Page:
Noble Foundation cofounded this early intervention support programme and sponsored 4 low income families in 2019 to gain the tools and skills they need to thrive.

An initial assessment is conducted to assess individual training needs for each beneficiary.

Helping Migrant Mothers

By CSR, foundation

Noble Foundation funds re-integration programme in Hong Kong and Indonesia.

The PathFinders organisation is dedicated to protecting the rights of migrant worker women and their children in Hong Kong. It assists both undocumented and documented women who are pregnant or have children in Hong Kong to make informed decisions, understand their legal rights and obligations, and access critical humanitarian services and support networks.

Importantly, its service empowers the mothers to make decisions based on the children’s best interests. Often these decisions include leaving Hong Kong and returning to the mother’s home country – often Indonesia.

The Home Country Integration Programme was launched in 2014 with ongoing support from Noble Foundation. Since the programme began, Pathfinders has identified a number of service providers to deliver culturally appropriate re-integration support and educational materials, such as skills training on mushroom cultivation, in order to equip these mothers with the tools they need to care for their children in a safe environment. They are also building a network of key influencers, government officials, community and religious leaders for longer term preventive efforts in Indonesia.

In 2018, the programme supported 35 families to prepare to return home, and more than 250 mothers attended home preparation classes in Hong Kong. With the re-integration support provided by Pathfinders, the babies and children and their mothers are now able to access essential medical services and re-integration support that is culturally and linguistically appropriate.

For more information, please visit the PathFinders website.

Returned migrant worker acquires essential skills in mushroom cultivation to enhance livelihoods.

Family Planning in East Africa

By CSR, foundation

Mobile health service visits rural communities.

Imagine trying to feed a small family on US$1.50 a day. Now imagine how much harder it would be if you had six or more children.

Community Health and Sustainable Environment (CHASE) Africa, a UK-registered charity, is working in rural Kenya and Uganda to help address the complex issue of population pressures and the related concerns of poverty, ill health and environmental degradation.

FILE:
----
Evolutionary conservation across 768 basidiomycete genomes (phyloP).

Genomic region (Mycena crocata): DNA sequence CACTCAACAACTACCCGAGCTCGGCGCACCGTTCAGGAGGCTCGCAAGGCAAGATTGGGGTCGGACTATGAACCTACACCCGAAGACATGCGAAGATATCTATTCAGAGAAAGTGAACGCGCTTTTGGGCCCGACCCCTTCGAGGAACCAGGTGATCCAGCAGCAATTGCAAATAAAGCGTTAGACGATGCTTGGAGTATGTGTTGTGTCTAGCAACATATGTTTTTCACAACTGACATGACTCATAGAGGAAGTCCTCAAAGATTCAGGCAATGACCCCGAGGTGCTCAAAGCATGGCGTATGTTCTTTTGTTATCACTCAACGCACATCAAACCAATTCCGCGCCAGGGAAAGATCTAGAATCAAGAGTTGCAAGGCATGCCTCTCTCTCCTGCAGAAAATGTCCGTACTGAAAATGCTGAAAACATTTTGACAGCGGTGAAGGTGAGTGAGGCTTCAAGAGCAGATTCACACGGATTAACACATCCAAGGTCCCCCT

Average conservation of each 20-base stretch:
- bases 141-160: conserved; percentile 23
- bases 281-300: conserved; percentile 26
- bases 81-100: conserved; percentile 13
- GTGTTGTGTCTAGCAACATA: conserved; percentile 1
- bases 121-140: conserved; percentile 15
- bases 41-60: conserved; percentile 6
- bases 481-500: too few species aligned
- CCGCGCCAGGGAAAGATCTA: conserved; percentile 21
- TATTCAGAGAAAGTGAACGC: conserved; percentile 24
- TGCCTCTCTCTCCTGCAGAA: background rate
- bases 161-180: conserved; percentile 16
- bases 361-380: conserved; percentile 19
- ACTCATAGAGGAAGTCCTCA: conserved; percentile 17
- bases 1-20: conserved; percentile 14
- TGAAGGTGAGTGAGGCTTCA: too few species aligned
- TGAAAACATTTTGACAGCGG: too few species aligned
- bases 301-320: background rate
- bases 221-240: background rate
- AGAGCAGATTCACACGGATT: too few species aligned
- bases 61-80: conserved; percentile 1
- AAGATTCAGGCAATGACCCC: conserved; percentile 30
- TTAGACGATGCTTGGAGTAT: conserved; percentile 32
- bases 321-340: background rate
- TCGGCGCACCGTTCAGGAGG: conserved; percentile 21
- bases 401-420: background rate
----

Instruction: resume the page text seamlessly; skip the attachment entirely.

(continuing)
CHASE provides access to free, voluntary family planning and basic health care services using mobile clinics. These clinics offer contraception advice, vaccinations, prenatal care, HIV testing, cervical screening, and deworming. As part of the programme, trusted local ‘mobilisers’ are deployed to the area where these clinics will operate, to build an understanding of family planning and maximize attendance at the clinics.

Noble Foundation has been part of the initiative since 2016. So far, we have funded more than 20 day clinics in rural communities across Kenya. The clinic enables women to access to contraception, many for the first time. The family planning element of the projects we supported have achieved over 8,000 Couple year protection (CYP). Each CYP refers to a woman having 1 year protection from unintended pregnancy. The value is calculated based on the total volume of various contraceptive protection disturbed during the year.

In 2018 alone, over 9,000 patients received primary health care in our day clinics, 3,800 of those were children treated for worms. Intestinal worms is a leading cause of death among children, these infections can impede mental and physical development. While hundreds of other patients were screened for cancer and HIV, and immunisations.

With smaller families and longer periods between births, resources will not need to be stretched so far. Women with fewer children have more time available for productive work and income-generating activities.

Mobile clinics bring basic healthcare services to underserved villages in Kenya.

“Noble Express” Shuttle

By CSR, foundation

Scenic journey to Dinosaur Canyon.